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One of the sadder (and worrisome) things I observe is that too many of us do not know how to argue. There are plenty able to go loud, belligerent, judgmental, and accusatory in a flicker. Too often, as well, personality or personal likes, dislikes play an oversize role in argument that for both civility and integrity should be about determining facts and assessing the merit or value of such information. Argument, not arguing, is a serious form of social contest that should benefit both sides by getting to the root of things substantive as general truths rather than individual opinions. Some systems of thought (Western tradition is an example) encourage healthy debate while some other systems (notably ones relying on divine or religious law) require following rules rather than questioning them.
I can tell you that as a personal thing I cringe whenever I hear political or social comment begin with a launch based on personality or personal attack. Of course people are entitled to their feelings about others or concerning issues, but when liking someone or not liking an idea are at the base what is there to discuss? Personal likes and dislikes are not apt to change from talk. Say the dislike is of rutabaga. Giving two dozen reasons why a person dislikes rutabaga has no more utility than a counter about why rutabaga is good for you. How likely is it that there is a cancer curing or causing element in rutabaga? Without some form of significant fact a palaver over rutabaga won’t prove terribly useful or constructive. When political and social dialog dwells on personality and personal preference we don’t get a lot from it that I’d term constructive. People will grind on about such stuff, but how useful is it. They must feel good about doing it but not good enough to stop after proving tedium does exist.
Reaching back a ways I can remind you of the visceral dislike of Nancy Reagan or more recently glowing admiration of Michelle Obama. To me revulsion at or glorification of others is beside the point and a waste of time. Save it for an obit. But of course presumed arguments will often begin with a detested or idolized person as a factual point. With such habits in wide use you can see why politics gets so muddled. I have a recent example aimed at me for chiding the public for too readily accepting interfering with wildlife. You know personal attack has replaced debate when a name gets repeated as the poster-person representing insensitivity toward the wild kingdom. It’s true I’d never considered whether I’d want a moose to rescue me if I were in trouble and near drowned. I’d think a moose would have great difficulty operating the controls of a rescue truck. I had not considered rescue by a moose as a possibility, and quite honestly thought then as I do now the possibility of moose to mouth resuscitation one I’d as soon miss experiencing.
In any case, it is interesting to see how we go about being political and addressing social questions. On average I’d say our public lives score less than average. Currently this is much the cause of President Trump who makes it too-too easy for personality and swings of moody perception to distract from any speedball of fact pitched into the game. It’s my suspicion we got a player such as Trump as the logical result or outcome of many years of trying.
I can about hear the outcry from the last sentence; voices challenging that no President has ever been that bad. I disagree. I think we’ve had more questionable than wise leadership for way too long. There were a few flickering exceptions. If you take heart at that and think Obama was one such I’ll disappoint by saying he was hardly any different. Smoother, oh yes he was that, but any less questionable on some very key areas he was not.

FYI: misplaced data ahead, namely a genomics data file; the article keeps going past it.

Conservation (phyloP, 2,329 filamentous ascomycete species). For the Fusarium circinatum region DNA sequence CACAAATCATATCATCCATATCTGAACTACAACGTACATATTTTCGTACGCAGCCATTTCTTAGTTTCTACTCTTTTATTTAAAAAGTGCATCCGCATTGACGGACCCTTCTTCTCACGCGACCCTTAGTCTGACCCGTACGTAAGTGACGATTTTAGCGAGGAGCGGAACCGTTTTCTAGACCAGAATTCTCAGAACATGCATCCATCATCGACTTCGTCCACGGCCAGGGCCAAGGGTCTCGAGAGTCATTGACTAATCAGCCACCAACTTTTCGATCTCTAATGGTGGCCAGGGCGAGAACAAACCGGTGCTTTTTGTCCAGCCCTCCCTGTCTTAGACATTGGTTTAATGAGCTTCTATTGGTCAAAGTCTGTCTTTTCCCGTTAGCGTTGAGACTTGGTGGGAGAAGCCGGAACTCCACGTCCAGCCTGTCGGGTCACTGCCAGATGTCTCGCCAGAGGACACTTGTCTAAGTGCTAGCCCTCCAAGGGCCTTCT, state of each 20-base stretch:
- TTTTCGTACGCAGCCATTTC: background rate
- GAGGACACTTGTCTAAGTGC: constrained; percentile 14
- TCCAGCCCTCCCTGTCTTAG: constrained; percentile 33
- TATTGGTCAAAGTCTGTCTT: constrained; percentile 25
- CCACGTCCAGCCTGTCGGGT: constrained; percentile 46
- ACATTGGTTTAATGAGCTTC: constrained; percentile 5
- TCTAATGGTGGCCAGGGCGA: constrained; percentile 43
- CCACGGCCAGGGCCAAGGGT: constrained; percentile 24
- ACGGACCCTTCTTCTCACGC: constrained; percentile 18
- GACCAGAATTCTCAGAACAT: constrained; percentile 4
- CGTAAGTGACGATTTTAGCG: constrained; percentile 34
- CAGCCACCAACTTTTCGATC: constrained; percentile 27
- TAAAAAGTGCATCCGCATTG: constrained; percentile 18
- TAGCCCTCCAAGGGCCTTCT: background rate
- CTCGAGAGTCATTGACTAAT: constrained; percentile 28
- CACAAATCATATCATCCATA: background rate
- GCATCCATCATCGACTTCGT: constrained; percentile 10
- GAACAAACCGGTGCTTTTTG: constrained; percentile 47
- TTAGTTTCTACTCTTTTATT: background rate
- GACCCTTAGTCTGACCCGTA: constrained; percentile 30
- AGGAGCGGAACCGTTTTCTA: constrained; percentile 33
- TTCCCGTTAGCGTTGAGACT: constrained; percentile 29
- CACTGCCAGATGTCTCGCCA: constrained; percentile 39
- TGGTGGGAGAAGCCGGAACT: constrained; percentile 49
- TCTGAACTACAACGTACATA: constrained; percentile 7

I’ll take the southern border wall as an example. We have a border supposedly for a reason. It serves a purpose, and neither Obama nor Trump favored a transparent or porous border. Both Presidents expressed concerns and addressed the border question. The trump view is certainly the more direct and blunt view. The idea of a wall may be stupid and impractical, but as a voiced possibility it say the subject deserves action rather than more words. The wall proposal takes the issue as one serious enough to need action. In other words it is a kick in the rear to move. So which approach might be better? Should we go on talking with little likelihood of anything getting done or do the hornets get stirred and some action gets started? A wall may not be what we want, but its discussion might get us over what we don’t want.
Political smoothness isn’t necessarily a good thing. A reassuring style was used with skill and to great effect by Obama when not long after the Paris cartoon killings our sitting President addressed an international audience where he said soothing things that included “the future must not belong to those who insult the Prophet of Islam.” It doesn’t sound like a nutty Trump tweet but it is equally whacky for an American Leader to imply approval of the killers for having defended their demi-god leader. The President’s words more than suggest the cartoonists got what they had coming for insulting a long dead leader. You might also note a President who’d not build a wall would set aside a fundamental American freedom with no seeming regret. Honoring one particular person was held as more important than Freedom of Expression. You might want to recall what Washington said; words to the effect that without freedom of speech we have nothing. If we look at content isn’t condescension toward violent terrorists as grave a concern as constructing a wall? In stark terms it looks like a choice between surrendering ground and defending liberty, neither of which is free of cost or of risk.